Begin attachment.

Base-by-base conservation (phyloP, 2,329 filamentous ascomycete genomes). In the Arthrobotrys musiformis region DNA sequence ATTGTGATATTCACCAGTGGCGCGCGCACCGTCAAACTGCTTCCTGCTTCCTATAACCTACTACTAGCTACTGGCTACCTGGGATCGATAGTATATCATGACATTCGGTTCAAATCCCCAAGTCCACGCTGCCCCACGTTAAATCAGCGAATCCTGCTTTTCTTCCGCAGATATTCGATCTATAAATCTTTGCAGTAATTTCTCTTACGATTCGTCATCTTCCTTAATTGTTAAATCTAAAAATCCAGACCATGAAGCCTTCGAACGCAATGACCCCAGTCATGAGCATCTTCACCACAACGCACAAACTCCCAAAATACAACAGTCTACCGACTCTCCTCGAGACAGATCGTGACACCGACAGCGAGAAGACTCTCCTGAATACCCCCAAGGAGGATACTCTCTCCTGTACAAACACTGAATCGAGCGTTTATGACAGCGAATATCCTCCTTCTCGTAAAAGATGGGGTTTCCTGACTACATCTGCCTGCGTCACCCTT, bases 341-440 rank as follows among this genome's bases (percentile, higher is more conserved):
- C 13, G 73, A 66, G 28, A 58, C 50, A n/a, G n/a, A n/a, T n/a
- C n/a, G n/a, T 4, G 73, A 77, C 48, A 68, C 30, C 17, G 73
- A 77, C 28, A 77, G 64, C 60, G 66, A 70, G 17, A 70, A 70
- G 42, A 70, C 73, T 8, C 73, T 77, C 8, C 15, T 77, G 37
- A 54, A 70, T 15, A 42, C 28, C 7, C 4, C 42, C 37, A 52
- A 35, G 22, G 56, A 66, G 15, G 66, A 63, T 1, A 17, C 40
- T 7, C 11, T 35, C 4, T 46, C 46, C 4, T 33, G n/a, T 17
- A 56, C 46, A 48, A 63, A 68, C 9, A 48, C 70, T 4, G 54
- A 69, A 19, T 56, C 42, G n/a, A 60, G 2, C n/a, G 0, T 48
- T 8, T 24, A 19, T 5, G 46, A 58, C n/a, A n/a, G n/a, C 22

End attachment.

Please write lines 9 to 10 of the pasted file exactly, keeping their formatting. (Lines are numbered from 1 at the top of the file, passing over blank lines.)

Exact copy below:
- A 56, C 46, A 48, A 63, A 68, C 9, A 48, C 70, T 4, G 54
- A 69, A 19, T 56, C 42, G n/a, A 60, G 2, C n/a, G 0, T 48